Light shines on the kneeling figure of Pocahontas, daughter of the Virginia Indian chief Powhatan, and on Reverend Alexander Whitaker, the minister officiating at her baptism into the Christian faith. It is believed that Pocahontas was the first native to convert to Christianity after the arrival of the English. The baptismal ceremony took place in Jamestown in 1613 or 1614, during which she was given the Christian name Rebecca and also revealed her secret native name, Matoaka. Her future husband, John Rolfe, is seen standing behind her. Others shown in the painting include Sir Thomas Dale, deputy governor of the colony, who stands to the left, dressed in armor. Members of Pocahontas's family are in evidence to the right: her brother Nantequaus, wearing tan robes and an elaborate headdress, turns away from the ceremony, while her uncle Opachisco, in rose-colored clothes, appears to be leaning in to listen. Another uncle, Opechancanough, remains seated and has a rather somber mien. Pocahontas's sister, wearing Indian garb and cradling her infant in her lap, watches the proceedings while sitting on the floor.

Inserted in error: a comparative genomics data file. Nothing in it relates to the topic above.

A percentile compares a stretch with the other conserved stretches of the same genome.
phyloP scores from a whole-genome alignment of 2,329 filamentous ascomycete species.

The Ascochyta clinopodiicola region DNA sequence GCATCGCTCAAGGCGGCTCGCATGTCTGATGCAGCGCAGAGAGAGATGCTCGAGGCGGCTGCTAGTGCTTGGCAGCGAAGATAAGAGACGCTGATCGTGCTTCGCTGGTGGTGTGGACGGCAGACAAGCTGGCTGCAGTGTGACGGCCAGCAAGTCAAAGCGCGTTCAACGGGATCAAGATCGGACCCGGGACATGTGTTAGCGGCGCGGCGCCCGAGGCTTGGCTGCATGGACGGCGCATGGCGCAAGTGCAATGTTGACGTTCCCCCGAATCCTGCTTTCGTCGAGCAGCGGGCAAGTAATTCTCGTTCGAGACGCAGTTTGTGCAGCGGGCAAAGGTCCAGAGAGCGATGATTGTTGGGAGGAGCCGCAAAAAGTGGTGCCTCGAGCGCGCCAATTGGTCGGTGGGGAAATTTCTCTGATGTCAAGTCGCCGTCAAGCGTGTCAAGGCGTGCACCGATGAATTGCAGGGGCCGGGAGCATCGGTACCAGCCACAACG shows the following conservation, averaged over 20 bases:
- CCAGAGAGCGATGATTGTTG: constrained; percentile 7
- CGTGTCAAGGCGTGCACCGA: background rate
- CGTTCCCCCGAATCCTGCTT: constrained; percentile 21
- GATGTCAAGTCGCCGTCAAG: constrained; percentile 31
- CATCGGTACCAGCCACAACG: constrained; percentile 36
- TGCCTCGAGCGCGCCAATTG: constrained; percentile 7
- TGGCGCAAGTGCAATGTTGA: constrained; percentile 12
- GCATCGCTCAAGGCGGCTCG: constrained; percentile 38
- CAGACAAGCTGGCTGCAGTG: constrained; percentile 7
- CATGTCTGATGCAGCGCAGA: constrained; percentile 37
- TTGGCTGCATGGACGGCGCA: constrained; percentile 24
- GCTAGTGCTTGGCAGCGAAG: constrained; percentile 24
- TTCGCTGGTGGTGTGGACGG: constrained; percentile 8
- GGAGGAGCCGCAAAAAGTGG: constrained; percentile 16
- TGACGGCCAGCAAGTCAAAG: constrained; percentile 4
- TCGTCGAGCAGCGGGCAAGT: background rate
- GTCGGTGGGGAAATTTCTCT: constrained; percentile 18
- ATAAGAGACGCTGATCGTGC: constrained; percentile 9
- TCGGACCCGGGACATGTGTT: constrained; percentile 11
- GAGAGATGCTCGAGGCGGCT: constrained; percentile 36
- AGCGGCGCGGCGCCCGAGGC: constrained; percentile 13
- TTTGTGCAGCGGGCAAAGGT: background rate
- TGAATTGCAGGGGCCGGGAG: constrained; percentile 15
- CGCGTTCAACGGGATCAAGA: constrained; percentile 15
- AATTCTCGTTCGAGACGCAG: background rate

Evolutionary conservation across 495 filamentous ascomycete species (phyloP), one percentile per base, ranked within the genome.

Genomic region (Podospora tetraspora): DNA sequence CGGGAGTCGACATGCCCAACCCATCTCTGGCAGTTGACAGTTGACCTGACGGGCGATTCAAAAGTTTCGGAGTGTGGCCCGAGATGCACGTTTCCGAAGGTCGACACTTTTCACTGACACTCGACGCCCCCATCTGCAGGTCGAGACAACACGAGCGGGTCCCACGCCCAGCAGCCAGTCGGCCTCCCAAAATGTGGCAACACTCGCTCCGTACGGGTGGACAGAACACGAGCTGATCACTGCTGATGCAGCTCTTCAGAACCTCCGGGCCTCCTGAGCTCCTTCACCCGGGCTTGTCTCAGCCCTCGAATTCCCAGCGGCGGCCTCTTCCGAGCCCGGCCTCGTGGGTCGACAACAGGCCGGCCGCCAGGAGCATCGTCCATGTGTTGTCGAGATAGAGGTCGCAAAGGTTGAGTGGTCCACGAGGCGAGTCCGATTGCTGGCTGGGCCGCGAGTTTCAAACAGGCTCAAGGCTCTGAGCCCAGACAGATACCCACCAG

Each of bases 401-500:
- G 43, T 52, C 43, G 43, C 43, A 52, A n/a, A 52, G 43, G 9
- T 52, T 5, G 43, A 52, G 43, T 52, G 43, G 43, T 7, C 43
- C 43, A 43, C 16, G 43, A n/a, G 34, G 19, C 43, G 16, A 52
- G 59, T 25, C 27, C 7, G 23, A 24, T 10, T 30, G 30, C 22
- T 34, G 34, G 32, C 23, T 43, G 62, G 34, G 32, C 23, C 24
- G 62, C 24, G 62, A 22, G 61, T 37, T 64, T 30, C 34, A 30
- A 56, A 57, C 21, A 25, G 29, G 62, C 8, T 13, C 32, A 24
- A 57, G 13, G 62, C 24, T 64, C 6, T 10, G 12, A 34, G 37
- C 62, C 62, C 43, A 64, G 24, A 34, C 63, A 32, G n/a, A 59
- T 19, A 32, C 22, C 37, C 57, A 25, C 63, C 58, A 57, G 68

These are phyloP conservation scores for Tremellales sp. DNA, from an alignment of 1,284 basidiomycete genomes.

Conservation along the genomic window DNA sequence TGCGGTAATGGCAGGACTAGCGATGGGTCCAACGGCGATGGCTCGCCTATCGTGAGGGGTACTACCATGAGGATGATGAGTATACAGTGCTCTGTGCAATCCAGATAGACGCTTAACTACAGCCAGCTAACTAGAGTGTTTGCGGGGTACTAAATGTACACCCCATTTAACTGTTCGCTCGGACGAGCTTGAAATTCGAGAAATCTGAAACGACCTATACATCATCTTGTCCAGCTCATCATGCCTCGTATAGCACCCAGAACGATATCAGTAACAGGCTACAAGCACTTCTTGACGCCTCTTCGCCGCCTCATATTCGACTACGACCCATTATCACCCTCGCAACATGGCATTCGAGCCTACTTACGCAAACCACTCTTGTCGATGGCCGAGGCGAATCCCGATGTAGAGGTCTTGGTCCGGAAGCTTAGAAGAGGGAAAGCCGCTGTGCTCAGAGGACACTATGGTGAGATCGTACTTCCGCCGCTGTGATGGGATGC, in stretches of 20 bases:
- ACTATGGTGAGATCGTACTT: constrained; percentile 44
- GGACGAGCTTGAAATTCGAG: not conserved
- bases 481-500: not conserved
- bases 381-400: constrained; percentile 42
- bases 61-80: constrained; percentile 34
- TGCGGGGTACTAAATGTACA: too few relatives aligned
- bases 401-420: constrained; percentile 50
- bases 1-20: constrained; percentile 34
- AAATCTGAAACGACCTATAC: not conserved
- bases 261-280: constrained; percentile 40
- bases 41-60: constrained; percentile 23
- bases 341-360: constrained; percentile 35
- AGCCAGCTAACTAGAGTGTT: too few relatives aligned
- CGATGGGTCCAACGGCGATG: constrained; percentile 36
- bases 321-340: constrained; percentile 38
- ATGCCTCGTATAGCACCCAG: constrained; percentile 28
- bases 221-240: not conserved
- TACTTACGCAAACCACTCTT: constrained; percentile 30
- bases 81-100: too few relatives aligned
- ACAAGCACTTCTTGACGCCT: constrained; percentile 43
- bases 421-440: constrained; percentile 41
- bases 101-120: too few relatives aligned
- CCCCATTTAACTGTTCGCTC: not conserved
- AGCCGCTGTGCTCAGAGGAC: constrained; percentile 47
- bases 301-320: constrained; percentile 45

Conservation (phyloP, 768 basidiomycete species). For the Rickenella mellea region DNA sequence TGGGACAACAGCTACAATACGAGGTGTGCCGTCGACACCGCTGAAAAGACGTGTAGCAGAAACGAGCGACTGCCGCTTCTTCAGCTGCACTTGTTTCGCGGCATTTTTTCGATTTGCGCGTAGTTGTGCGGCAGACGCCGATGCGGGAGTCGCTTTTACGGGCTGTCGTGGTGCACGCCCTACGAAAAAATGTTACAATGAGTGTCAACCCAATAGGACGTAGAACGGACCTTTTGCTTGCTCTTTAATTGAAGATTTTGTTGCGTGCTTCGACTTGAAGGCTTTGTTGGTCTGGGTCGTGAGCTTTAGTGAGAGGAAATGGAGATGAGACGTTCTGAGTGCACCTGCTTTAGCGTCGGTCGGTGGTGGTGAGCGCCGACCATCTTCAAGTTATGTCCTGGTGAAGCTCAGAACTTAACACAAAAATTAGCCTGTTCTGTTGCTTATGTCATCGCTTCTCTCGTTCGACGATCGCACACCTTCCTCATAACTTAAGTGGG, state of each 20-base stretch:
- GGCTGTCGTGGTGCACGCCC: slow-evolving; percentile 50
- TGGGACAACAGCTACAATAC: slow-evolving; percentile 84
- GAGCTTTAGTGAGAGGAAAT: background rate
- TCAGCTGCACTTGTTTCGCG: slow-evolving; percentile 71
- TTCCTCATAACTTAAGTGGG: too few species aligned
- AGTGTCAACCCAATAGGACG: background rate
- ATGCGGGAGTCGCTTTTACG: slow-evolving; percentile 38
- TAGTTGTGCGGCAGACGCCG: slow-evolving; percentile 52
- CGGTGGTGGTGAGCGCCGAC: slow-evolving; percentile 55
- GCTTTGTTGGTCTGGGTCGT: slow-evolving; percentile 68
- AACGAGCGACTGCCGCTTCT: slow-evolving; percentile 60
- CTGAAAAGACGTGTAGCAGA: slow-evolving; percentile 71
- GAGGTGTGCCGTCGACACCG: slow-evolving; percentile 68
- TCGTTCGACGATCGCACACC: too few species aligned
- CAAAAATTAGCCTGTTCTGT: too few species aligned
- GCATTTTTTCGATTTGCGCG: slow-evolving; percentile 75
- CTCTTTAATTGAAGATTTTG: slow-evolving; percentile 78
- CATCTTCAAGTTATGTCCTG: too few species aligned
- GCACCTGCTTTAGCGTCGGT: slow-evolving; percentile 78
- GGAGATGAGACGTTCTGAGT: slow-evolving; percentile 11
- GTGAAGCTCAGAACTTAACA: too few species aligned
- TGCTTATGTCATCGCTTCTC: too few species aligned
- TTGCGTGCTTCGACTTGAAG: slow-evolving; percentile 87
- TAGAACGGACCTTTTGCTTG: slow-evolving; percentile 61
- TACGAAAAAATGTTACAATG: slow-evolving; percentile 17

This twelve-foot by eighteen-foot oil was painted by Virginia-born artist John Gadsby Chapman. In 1837 he was commissioned to create a large historical painting for the Rotunda in the U.S. Capitol, and he chose Pocahontas and her conversion as his subject. The church in Jamestown where Pocahontas had been baptized no longer stood, so Chapman travelled in England and America to seek out similar 17th-century structures. In the midst of completing the portrait he lost two children; he also suffered under the strain of financial worries. When he finally received payment for the finished portrait he noted in a journal that the money he received was "barely equivalent to its cost" to him. The painting was installed in the Rotunda in 1840.